If different values and virtues are potentially incommensurable then doesn’t this imply the need for something more basic than justice – if you like, an earthly complement to taqwa in the shape of institutions that enable the peaceful flourishing of different lived understandings of justice? Doesn’t the human capacity for concocting different and conflicting notions of justice – values and virtues – make democracy both possible and necessary?

Yes. In my book Reason, Freedom and Democracy, I have similarly argued that liberty is a value, and that even the opponents of this virtue need it in order to express their opposition to liberty. Liberty is a necessary condition of itself. This is another way of making your point, and it is a very curious feature of justice: in order to air our differences about justice, we need a just, that is, democratic system of institutions within which we can handle our differences.

This, of course, raises a tricky question: who should be the justice makers? Given that we are always immersed in an ocean of interpretations, and since therefore justice is also a matter of interpretation – of  ijtihad – who should properly decide which people get what, when and how?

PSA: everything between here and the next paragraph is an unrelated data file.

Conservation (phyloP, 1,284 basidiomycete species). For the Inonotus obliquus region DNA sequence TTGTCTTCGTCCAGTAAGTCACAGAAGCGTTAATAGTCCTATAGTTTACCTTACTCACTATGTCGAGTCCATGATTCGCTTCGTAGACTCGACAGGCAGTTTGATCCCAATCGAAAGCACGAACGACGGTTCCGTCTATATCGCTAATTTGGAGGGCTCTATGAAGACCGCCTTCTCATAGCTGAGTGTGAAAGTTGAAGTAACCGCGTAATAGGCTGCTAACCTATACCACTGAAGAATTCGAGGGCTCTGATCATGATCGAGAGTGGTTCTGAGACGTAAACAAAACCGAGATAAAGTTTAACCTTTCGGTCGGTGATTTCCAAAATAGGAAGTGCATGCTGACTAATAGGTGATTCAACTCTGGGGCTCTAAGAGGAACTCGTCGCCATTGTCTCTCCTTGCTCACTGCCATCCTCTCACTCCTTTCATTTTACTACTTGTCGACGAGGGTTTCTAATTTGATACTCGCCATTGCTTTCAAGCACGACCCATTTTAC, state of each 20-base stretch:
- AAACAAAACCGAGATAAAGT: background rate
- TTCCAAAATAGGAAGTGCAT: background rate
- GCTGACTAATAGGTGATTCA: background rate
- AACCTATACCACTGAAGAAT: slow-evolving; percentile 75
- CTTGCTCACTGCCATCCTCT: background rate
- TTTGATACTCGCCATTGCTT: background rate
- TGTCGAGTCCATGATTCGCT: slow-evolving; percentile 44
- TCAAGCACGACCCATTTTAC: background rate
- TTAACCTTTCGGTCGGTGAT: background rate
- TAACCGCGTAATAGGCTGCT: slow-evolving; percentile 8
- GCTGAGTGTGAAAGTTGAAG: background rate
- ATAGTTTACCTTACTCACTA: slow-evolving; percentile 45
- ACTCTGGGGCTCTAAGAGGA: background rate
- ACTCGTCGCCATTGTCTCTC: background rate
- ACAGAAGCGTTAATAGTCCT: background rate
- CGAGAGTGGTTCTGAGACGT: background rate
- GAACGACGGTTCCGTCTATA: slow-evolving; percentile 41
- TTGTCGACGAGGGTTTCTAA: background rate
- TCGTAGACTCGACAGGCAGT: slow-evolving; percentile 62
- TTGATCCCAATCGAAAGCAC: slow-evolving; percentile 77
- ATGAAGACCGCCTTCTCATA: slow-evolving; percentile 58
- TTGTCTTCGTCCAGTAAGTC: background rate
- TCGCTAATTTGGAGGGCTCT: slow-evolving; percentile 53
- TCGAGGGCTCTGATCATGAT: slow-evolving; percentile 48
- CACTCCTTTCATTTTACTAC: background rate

It’s not for me to say who should decide. If I tried, nobody would be required to listen to me, or to any other authority. Some people say that religion or God must decide what is just. Others say reason, or the collective reason of the masses should decide, but disagreements persist. In order to resolve these disputes, I think we need free institutions that enable dialogue about how to reach better, more justifiable outcomes. The right to democratic freedoms is a subset of justice.

Are there standards of justice that cut across borders and that should apply to people whom we may never meet, whose language we don’t speak, or whose beliefs we don’t share?

I wish that we could have cross-border discussions about justice. The reality is that nation states look out only for their own interests. The time when we shall decide matters of global justice is far off. Globalization nevertheless makes global justice, backed up by global institutions of power, necessary
and desirable. The trouble is that political power is currently distributed unevenly, so that issues of global justice are distorted, for instance by interventions of the American superpower.